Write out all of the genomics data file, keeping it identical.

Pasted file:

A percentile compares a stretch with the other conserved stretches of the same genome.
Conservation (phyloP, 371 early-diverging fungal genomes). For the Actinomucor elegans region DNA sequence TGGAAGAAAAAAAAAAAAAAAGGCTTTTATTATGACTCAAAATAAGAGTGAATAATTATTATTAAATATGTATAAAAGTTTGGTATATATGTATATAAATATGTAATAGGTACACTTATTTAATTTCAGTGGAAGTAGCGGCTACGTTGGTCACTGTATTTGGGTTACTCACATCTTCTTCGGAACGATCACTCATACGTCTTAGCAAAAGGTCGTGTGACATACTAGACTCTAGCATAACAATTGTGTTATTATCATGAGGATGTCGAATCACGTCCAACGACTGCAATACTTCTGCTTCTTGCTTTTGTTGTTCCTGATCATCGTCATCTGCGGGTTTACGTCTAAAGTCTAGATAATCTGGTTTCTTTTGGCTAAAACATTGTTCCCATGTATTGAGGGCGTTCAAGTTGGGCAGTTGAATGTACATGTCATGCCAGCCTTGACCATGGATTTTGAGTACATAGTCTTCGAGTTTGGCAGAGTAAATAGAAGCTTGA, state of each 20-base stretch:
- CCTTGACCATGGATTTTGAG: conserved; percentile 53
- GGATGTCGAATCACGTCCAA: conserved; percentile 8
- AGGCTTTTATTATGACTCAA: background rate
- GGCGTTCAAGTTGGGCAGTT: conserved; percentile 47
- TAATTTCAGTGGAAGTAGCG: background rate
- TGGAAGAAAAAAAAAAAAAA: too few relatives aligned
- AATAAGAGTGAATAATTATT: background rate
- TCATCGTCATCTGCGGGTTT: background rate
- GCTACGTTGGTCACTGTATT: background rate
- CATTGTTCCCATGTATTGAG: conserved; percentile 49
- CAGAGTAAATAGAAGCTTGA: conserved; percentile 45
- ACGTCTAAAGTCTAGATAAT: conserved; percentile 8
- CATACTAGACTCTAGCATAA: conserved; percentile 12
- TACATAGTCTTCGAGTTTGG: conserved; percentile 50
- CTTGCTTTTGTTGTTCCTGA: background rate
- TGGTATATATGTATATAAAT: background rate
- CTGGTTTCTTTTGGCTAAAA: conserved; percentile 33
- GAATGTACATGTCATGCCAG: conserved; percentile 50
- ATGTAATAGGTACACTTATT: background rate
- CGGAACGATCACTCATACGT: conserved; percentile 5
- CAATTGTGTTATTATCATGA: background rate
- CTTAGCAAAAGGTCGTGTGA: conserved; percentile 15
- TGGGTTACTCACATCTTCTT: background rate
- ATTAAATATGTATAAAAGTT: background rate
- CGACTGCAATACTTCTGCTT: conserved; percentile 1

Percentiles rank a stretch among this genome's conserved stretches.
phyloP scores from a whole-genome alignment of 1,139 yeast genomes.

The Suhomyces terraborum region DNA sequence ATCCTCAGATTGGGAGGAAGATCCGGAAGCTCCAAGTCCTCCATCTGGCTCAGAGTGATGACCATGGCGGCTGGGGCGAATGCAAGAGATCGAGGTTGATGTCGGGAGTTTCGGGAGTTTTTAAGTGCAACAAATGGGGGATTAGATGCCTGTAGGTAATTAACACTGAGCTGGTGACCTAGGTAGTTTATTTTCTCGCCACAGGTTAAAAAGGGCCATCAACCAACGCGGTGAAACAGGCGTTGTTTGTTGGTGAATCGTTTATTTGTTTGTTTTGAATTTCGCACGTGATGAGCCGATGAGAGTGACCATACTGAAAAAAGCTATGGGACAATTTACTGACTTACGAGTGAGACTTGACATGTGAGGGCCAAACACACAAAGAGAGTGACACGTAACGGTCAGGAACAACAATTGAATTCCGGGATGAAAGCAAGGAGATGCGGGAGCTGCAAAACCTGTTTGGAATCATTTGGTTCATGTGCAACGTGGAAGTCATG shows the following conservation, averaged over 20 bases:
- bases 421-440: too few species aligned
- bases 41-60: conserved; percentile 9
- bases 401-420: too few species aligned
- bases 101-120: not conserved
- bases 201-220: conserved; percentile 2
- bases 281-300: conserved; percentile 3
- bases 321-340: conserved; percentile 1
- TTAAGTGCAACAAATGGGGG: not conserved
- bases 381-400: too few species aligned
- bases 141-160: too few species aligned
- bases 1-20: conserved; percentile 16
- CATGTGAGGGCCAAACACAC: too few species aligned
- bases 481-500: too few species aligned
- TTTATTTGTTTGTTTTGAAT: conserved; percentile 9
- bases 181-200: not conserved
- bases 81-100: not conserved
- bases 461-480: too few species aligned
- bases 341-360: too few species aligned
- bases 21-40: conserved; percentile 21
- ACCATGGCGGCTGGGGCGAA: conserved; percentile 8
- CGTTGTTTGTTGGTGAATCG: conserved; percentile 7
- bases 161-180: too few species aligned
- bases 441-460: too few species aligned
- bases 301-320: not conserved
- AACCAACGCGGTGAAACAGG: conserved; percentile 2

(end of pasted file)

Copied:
A percentile compares a stretch with the other conserved stretches of the same genome.
Conservation (phyloP, 371 early-diverging fungal genomes). For the Actinomucor elegans region DNA sequence TGGAAGAAAAAAAAAAAAAAAGGCTTTTATTATGACTCAAAATAAGAGTGAATAATTATTATTAAATATGTATAAAAGTTTGGTATATATGTATATAAATATGTAATAGGTACACTTATTTAATTTCAGTGGAAGTAGCGGCTACGTTGGTCACTGTATTTGGGTTACTCACATCTTCTTCGGAACGATCACTCATACGTCTTAGCAAAAGGTCGTGTGACATACTAGACTCTAGCATAACAATTGTGTTATTATCATGAGGATGTCGAATCACGTCCAACGACTGCAATACTTCTGCTTCTTGCTTTTGTTGTTCCTGATCATCGTCATCTGCGGGTTTACGTCTAAAGTCTAGATAATCTGGTTTCTTTTGGCTAAAACATTGTTCCCATGTATTGAGGGCGTTCAAGTTGGGCAGTTGAATGTACATGTCATGCCAGCCTTGACCATGGATTTTGAGTACATAGTCTTCGAGTTTGGCAGAGTAAATAGAAGCTTGA, state of each 20-base stretch:
- CCTTGACCATGGATTTTGAG: conserved; percentile 53
- GGATGTCGAATCACGTCCAA: conserved; percentile 8
- AGGCTTTTATTATGACTCAA: background rate
- GGCGTTCAAGTTGGGCAGTT: conserved; percentile 47
- TAATTTCAGTGGAAGTAGCG: background rate
- TGGAAGAAAAAAAAAAAAAA: too few relatives aligned
- AATAAGAGTGAATAATTATT: background rate
- TCATCGTCATCTGCGGGTTT: background rate
- GCTACGTTGGTCACTGTATT: background rate
- CATTGTTCCCATGTATTGAG: conserved; percentile 49
- CAGAGTAAATAGAAGCTTGA: conserved; percentile 45
- ACGTCTAAAGTCTAGATAAT: conserved; percentile 8
- CATACTAGACTCTAGCATAA: conserved; percentile 12
- TACATAGTCTTCGAGTTTGG: conserved; percentile 50
- CTTGCTTTTGTTGTTCCTGA: background rate
- TGGTATATATGTATATAAAT: background rate
- CTGGTTTCTTTTGGCTAAAA: conserved; percentile 33
- GAATGTACATGTCATGCCAG: conserved; percentile 50
- ATGTAATAGGTACACTTATT: background rate
- CGGAACGATCACTCATACGT: conserved; percentile 5
- CAATTGTGTTATTATCATGA: background rate
- CTTAGCAAAAGGTCGTGTGA: conserved; percentile 15
- TGGGTTACTCACATCTTCTT: background rate
- ATTAAATATGTATAAAAGTT: background rate
- CGACTGCAATACTTCTGCTT: conserved; percentile 1

Percentiles rank a stretch among this genome's conserved stretches.
phyloP scores from a whole-genome alignment of 1,139 yeast genomes.

The Suhomyces terraborum region DNA sequence ATCCTCAGATTGGGAGGAAGATCCGGAAGCTCCAAGTCCTCCATCTGGCTCAGAGTGATGACCATGGCGGCTGGGGCGAATGCAAGAGATCGAGGTTGATGTCGGGAGTTTCGGGAGTTTTTAAGTGCAACAAATGGGGGATTAGATGCCTGTAGGTAATTAACACTGAGCTGGTGACCTAGGTAGTTTATTTTCTCGCCACAGGTTAAAAAGGGCCATCAACCAACGCGGTGAAACAGGCGTTGTTTGTTGGTGAATCGTTTATTTGTTTGTTTTGAATTTCGCACGTGATGAGCCGATGAGAGTGACCATACTGAAAAAAGCTATGGGACAATTTACTGACTTACGAGTGAGACTTGACATGTGAGGGCCAAACACACAAAGAGAGTGACACGTAACGGTCAGGAACAACAATTGAATTCCGGGATGAAAGCAAGGAGATGCGGGAGCTGCAAAACCTGTTTGGAATCATTTGGTTCATGTGCAACGTGGAAGTCATG shows the following conservation, averaged over 20 bases:
- bases 421-440: too few species aligned
- bases 41-60: conserved; percentile 9
- bases 401-420: too few species aligned
- bases 101-120: not conserved
- bases 201-220: conserved; percentile 2
- bases 281-300: conserved; percentile 3
- bases 321-340: conserved; percentile 1
- TTAAGTGCAACAAATGGGGG: not conserved
- bases 381-400: too few species aligned
- bases 141-160: too few species aligned
- bases 1-20: conserved; percentile 16
- CATGTGAGGGCCAAACACAC: too few species aligned
- bases 481-500: too few species aligned
- TTTATTTGTTTGTTTTGAAT: conserved; percentile 9
- bases 181-200: not conserved
- bases 81-100: not conserved
- bases 461-480: too few species aligned
- bases 341-360: too few species aligned
- bases 21-40: conserved; percentile 21
- ACCATGGCGGCTGGGGCGAA: conserved; percentile 8
- CGTTGTTTGTTGGTGAATCG: conserved; percentile 7
- bases 161-180: too few species aligned
- bases 441-460: too few species aligned
- bases 301-320: not conserved
- AACCAACGCGGTGAAACAGG: conserved; percentile 2